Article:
"Meeting people where they are" is good advice—unless they're in hell
Someone asked me how we resist.
The answer is, “be unreasonable.”
Reasonableness means splitting the difference, going half way, giving some to get some. And that’s all fine and well when things are all fine and well, when the range of possible choices is narrow, and when your counterparty’s morals and goals are a reasonable facsimile of your own.
No world could be more dramatically unfine and unwell than the world of the 21st century.
If you haven’t noticed, the financial system is collapsing before our eyes. World War III is one idiotic Joe Biden statement away. Parents and doctors are mutilating children’s genitals and chopping off young girls’ breasts for sport. The CIA is spying on you right now, and the FBI is preparing to raid your home, steal your belongings, and lock you up without trial forever, as they are now doing to anyone who tweeted against Pfizer. (Don’t worry, they’ll get to you. They have a long list and a perfect memory.) And the last two consecutive elections were decided by fraud.
Your world is anything but fine and well. Have nothing to do with it. Heed 1 John 2:15-17:
Do not love the world or anything in the world. If anyone loves the world, love for the Father is not in them. For everything in the world—the lust of the flesh, the lust of the eyes, and the pride of life—comes not from the Father but from the world. The world and its desires pass away, but whoever does the will of God lives forever.
The post-industrial world is dying, and wants to suck your soul into hell when it goes.
Being unreasonable begins with caring less about the world and what happens to it. This is easy once you accept the fact that the post-industrial world is ending. If you’re a St. Louis Blues fan, you know the feeling. Once you accept that the Blues are not going to the playoffs, it becomes much easier to find something else to do when the game is on. And a loss doesn’t ruin your night. You watch with passionless interest, as if looking at a plastic grocery bag adrift in the wind.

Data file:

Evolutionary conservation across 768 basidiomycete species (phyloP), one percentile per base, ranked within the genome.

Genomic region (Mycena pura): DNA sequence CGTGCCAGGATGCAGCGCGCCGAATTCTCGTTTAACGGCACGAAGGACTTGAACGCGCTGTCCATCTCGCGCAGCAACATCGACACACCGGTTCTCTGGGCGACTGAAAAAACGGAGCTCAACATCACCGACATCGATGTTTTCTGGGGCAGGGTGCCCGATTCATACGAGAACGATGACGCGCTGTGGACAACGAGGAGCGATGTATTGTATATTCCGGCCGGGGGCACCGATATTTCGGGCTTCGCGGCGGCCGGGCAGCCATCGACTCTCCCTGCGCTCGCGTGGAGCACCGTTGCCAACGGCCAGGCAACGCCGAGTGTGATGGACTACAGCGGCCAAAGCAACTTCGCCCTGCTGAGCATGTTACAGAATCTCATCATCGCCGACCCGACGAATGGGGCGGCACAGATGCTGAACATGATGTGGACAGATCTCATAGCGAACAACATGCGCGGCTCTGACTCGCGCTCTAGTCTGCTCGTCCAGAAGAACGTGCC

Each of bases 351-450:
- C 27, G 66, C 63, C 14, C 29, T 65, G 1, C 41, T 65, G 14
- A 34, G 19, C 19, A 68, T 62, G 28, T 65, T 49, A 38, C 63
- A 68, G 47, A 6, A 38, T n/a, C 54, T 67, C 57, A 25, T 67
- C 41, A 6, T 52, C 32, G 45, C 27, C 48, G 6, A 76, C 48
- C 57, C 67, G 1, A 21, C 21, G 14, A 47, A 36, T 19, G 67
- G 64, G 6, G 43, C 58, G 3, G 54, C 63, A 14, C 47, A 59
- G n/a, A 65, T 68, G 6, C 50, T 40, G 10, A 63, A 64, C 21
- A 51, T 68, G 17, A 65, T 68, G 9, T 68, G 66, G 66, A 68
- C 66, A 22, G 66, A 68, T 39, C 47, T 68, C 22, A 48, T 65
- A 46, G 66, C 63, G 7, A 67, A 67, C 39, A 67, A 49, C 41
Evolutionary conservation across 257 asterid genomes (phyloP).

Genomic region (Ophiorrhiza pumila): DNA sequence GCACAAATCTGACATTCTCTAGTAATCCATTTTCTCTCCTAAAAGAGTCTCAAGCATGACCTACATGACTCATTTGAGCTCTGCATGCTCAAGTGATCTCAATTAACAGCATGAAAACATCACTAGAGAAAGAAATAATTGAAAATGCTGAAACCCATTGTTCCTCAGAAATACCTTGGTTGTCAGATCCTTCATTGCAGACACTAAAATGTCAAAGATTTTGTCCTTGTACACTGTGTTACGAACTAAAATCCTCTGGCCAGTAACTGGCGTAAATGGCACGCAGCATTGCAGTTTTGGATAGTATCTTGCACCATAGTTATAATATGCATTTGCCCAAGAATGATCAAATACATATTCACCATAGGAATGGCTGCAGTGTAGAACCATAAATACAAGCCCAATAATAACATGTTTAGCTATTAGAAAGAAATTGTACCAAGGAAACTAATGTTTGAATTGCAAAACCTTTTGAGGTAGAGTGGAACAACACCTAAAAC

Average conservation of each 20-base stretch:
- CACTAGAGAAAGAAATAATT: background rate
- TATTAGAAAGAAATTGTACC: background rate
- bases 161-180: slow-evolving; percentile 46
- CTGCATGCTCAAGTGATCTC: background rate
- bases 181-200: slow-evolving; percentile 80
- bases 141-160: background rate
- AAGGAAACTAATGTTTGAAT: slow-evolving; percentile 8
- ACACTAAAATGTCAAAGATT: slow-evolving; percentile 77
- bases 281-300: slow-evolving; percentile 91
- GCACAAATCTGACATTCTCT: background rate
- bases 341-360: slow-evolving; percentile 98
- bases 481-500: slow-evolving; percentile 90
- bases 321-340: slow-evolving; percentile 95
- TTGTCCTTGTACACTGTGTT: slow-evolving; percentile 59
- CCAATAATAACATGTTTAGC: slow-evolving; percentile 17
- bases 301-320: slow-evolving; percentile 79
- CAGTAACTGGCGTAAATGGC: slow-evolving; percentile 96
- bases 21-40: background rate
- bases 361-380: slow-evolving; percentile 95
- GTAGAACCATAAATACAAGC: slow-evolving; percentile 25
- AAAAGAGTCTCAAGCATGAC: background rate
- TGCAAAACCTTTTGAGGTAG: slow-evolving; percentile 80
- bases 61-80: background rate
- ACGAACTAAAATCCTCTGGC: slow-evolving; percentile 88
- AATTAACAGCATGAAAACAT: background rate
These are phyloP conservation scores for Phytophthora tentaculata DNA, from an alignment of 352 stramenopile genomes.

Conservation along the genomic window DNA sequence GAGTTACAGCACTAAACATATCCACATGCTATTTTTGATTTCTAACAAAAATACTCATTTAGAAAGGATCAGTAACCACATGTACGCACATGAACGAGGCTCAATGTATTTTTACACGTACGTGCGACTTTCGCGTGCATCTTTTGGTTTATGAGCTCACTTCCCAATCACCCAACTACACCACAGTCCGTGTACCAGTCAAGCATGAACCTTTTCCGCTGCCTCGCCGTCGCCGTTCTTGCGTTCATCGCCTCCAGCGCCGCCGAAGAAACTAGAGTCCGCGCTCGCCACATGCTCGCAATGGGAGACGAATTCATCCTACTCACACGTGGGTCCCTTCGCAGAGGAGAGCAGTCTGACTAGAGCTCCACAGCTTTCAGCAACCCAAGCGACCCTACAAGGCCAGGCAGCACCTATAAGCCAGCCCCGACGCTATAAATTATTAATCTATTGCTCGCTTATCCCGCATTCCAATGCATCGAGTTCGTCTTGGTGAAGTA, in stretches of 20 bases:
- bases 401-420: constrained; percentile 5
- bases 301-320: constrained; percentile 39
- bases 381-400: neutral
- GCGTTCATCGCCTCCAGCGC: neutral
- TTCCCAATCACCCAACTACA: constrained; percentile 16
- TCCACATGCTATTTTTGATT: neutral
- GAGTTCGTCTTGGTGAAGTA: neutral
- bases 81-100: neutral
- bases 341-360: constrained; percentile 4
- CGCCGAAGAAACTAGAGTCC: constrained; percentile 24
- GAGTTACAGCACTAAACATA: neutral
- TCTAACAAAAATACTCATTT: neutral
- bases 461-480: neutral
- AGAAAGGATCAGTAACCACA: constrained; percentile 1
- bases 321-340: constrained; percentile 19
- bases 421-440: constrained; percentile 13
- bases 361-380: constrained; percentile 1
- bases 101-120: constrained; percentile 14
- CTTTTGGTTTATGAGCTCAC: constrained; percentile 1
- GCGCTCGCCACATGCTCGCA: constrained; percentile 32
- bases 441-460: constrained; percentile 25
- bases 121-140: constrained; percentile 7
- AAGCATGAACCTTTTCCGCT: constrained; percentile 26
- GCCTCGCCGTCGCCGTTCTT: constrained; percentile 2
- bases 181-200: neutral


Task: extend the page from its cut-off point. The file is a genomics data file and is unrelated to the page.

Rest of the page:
Your interest in the fate of the world is deeper and broader than your interest in a sports team, I admit. But the psychological principle is the same: people lose interest in dying things. (“The world and its desires pass away.”) As soon as you realize it’s dying, you’ll feel less vested in its fate.
When I say “the post-industrial world,” I don’t mean the physical inventions that have come about in the last 70 years. I’m talking about the social, economic, legal, and political world that has evolved since World War II. And with them will go many of the social, economic, legal, and political constructs that existed long before World War II: the United States as a single country, for one, as I’ve been warning since July 2020.
As I write, the banking system is being nationalized. In other words, a year or two from now—maybe sooner—the only bank will be the US National Bank run by the smae people who gave us vaccine mandates. The government will give itself the power to approve or deny every financial transaction you try to make. With plans to ban non-digital currencies, you won’t be able buy a tube of Chapstik without Washington’s knowledge and permission.
Think about it: every single transaction will be scored by the same algorithms that blocked our tweets for four years. It’s happening now.
Since businesses can’t really operate without banks, we have indirectly nationalized all commerce. I’m old enough to remember when that was the definition of communism.
Government ownership of all businesses and financial transactions would certainly signal the end of the post-industrial world. It would also be an example of the end of pre-industrial normalcy. It would be hell on earth.
Well, we’re on the precipice of this hell on earth, and we got here by being reasonable.
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